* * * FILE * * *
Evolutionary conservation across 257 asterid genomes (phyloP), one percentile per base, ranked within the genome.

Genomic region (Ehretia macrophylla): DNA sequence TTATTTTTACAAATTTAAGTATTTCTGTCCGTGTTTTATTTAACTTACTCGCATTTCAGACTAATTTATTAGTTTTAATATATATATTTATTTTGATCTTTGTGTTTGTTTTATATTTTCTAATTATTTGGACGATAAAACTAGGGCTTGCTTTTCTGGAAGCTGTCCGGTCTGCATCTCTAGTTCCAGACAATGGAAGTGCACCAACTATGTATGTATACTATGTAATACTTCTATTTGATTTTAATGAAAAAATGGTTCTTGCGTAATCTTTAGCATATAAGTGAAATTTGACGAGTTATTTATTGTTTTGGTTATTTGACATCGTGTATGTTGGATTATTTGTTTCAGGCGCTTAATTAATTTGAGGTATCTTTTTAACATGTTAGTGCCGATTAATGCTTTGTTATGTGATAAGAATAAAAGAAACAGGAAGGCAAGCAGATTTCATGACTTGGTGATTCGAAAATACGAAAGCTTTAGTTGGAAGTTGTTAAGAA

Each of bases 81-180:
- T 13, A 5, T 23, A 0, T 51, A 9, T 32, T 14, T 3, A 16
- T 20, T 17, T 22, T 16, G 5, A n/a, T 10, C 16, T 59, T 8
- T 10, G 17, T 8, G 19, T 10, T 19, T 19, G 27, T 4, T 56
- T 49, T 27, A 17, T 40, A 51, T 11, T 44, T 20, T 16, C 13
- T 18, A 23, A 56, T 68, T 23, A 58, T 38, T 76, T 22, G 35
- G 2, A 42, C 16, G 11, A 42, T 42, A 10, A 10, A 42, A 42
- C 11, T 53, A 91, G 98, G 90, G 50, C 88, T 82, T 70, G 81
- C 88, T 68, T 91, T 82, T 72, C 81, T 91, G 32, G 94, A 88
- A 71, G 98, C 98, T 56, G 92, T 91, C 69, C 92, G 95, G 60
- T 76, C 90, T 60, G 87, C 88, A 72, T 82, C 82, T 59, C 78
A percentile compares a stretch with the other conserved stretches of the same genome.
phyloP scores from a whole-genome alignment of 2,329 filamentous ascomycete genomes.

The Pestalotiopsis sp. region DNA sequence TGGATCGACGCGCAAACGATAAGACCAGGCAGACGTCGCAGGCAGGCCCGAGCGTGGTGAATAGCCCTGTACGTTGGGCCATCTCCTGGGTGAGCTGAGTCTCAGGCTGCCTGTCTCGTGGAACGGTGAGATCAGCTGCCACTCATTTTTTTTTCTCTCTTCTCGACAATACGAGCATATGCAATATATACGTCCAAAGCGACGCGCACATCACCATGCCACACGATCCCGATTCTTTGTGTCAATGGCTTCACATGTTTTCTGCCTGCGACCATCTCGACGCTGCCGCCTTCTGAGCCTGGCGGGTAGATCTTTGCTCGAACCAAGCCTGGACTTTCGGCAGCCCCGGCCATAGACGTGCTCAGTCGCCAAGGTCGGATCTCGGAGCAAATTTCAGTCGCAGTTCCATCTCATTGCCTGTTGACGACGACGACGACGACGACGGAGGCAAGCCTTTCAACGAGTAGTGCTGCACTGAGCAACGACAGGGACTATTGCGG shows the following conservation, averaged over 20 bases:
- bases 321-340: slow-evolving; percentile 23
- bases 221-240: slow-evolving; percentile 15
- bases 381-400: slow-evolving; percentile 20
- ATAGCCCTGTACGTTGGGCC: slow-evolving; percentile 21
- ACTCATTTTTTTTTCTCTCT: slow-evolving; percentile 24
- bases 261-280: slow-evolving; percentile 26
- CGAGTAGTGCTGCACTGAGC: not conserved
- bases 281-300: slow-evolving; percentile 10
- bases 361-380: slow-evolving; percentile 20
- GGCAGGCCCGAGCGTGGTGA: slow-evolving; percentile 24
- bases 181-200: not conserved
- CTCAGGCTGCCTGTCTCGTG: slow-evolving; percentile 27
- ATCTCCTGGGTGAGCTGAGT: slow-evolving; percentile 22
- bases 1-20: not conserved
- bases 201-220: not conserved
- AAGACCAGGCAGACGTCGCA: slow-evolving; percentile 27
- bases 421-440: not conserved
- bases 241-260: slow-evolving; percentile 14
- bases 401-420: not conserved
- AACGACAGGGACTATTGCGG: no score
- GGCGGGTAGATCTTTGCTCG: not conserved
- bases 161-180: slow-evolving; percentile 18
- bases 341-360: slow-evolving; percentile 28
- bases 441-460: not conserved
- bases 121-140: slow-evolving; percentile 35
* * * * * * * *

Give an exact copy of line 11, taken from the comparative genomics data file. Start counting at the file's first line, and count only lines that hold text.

- C 88, T 68, T 91, T 82, T 72, C 81, T 91, G 32, G 94, A 88